Residents along a large swathe of the US coastline have fled their homes as forecasters warned Hurricane Florence could stay just offshore for days before pushing inland. The National Hurricane Center’s projected track has Florence hovering off the southern North Carolina coast from Thursday night until landfall on Saturday morning.
The track also shifted south and west, putting Georgia at risk as Florence moves inland. The overall trend is “exceptionally bad news”, said University of Miami hurricane researcher Brian McNoldy. As of 11am local time, the storm was centred 485 miles south east of Wilmington, North Carolina, moving at 15mph.It is a potentially catastrophic Category 4 storm with 130mph maximum sustained winds.
Some strengthening is forecast through Wednesday night, drawing energy from the warm water. Its winds could approach Category 5 strength, which means winds of 157mph or higher.“This is not going to be a glancing blow,” Jeff Byard, an administrator with the Federal Emergency Management Agency, warned. “This is going to be a Mike Tyson punch to the Carolina coast.”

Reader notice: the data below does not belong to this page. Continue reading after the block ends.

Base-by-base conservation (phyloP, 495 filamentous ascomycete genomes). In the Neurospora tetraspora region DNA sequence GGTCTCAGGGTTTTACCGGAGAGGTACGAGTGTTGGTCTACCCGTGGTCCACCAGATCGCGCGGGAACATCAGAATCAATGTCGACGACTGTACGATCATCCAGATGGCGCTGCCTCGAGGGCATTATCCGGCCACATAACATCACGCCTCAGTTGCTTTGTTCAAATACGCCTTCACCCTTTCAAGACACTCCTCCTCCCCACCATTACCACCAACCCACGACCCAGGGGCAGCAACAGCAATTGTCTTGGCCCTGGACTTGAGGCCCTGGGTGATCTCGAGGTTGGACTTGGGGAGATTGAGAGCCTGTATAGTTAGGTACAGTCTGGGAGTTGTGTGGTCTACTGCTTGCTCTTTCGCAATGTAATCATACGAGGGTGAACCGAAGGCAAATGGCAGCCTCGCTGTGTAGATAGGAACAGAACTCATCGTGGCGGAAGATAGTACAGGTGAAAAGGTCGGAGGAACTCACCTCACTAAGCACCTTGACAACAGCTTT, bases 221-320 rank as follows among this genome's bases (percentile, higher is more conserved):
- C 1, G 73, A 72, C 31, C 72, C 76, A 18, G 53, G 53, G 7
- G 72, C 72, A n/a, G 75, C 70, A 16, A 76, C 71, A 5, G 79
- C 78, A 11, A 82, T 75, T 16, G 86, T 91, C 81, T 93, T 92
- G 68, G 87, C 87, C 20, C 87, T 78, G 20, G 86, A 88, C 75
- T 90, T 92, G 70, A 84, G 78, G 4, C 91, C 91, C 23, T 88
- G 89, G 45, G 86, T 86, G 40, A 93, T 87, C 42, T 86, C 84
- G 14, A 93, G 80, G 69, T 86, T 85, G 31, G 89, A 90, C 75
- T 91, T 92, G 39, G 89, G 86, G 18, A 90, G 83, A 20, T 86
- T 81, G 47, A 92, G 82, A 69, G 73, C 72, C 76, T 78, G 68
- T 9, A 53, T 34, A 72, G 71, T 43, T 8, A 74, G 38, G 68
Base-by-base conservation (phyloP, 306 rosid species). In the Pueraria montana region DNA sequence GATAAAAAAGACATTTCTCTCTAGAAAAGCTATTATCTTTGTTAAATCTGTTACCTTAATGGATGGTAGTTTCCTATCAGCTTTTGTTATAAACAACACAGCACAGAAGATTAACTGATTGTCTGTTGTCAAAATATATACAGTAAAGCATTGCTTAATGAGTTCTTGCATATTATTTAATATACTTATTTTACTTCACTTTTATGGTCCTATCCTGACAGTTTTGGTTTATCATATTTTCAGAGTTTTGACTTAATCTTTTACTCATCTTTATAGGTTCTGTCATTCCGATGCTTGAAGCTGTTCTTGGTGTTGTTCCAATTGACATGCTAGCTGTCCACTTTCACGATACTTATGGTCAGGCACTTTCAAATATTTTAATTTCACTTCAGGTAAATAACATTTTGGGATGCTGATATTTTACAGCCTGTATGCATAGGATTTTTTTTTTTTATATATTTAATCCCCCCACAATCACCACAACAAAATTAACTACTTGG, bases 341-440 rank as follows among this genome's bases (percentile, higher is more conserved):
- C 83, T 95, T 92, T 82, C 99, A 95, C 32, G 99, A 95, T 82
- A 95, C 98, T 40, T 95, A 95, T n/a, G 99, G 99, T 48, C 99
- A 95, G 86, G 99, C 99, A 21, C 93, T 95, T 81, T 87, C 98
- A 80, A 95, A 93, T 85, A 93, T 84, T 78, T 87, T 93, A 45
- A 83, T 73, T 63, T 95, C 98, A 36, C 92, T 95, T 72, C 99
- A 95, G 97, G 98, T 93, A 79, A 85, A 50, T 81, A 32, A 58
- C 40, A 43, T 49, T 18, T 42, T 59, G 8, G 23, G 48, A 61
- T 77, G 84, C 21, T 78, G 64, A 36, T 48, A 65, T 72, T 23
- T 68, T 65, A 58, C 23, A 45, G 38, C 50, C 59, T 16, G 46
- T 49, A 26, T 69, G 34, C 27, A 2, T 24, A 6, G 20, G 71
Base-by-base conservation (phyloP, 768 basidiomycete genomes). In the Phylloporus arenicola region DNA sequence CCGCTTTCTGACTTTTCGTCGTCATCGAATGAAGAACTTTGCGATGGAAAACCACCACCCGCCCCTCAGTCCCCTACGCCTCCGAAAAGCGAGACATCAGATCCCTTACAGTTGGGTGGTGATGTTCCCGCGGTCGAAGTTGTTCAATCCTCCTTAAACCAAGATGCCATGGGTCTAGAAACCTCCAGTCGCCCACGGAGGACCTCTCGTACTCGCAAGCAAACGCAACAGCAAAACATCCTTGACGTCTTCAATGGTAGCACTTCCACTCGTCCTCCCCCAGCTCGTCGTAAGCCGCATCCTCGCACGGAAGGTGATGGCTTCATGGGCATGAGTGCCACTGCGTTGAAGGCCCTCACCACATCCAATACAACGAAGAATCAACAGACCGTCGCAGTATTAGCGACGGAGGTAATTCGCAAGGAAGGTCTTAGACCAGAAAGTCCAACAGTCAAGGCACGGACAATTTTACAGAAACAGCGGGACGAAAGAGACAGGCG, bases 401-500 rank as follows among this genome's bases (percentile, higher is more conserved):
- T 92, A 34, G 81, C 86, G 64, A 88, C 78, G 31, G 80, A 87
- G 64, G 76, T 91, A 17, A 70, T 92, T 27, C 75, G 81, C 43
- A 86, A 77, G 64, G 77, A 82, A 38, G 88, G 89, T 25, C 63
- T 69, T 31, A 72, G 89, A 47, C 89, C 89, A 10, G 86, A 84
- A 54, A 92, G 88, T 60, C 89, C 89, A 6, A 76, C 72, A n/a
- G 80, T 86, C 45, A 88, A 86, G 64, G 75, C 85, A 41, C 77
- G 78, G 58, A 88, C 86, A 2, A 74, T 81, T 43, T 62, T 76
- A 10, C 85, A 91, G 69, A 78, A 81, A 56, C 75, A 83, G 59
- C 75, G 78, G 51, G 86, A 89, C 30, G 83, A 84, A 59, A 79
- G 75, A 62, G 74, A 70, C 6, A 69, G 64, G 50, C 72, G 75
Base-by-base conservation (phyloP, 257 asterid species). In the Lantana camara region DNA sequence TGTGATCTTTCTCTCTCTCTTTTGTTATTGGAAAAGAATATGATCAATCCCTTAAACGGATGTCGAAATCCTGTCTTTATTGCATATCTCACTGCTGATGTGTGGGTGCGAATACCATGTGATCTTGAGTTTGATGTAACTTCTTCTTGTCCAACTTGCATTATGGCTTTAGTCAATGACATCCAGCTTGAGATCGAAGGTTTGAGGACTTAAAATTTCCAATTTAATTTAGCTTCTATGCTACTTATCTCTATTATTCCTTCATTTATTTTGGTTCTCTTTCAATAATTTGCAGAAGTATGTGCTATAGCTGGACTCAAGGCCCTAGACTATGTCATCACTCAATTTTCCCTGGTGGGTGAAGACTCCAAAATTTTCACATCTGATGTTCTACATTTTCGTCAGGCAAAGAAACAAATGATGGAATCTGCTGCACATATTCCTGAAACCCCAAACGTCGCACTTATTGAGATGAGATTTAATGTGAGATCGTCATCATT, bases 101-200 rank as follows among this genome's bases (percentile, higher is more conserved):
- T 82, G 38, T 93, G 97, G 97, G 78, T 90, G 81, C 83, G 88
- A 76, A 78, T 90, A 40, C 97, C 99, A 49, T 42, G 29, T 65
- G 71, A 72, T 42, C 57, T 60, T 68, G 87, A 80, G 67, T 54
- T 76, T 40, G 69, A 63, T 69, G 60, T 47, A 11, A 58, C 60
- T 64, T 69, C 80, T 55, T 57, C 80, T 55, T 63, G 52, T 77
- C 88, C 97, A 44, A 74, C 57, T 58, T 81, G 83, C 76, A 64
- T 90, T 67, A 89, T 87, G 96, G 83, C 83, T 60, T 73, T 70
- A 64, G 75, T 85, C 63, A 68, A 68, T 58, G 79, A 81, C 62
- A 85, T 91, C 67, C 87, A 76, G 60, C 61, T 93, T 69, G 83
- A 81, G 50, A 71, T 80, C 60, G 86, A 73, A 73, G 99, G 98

While some said they planned to stay put despite hurricane watches and warnings extending over the homes of more than 5.4 million people on the east coast, many were not taking any chances.Steady streams of vehicles full of people and belongings flowed inland on Tuesday as North Carolina Governor Roy Cooper tried to convince everyone on North Carolina’s coast to flee.“The waves and the wind this storm may bring is nothing like you’ve ever seen. Even if you’ve ridden out storms before, this one is different. Don’t bet your life on riding out a monster.”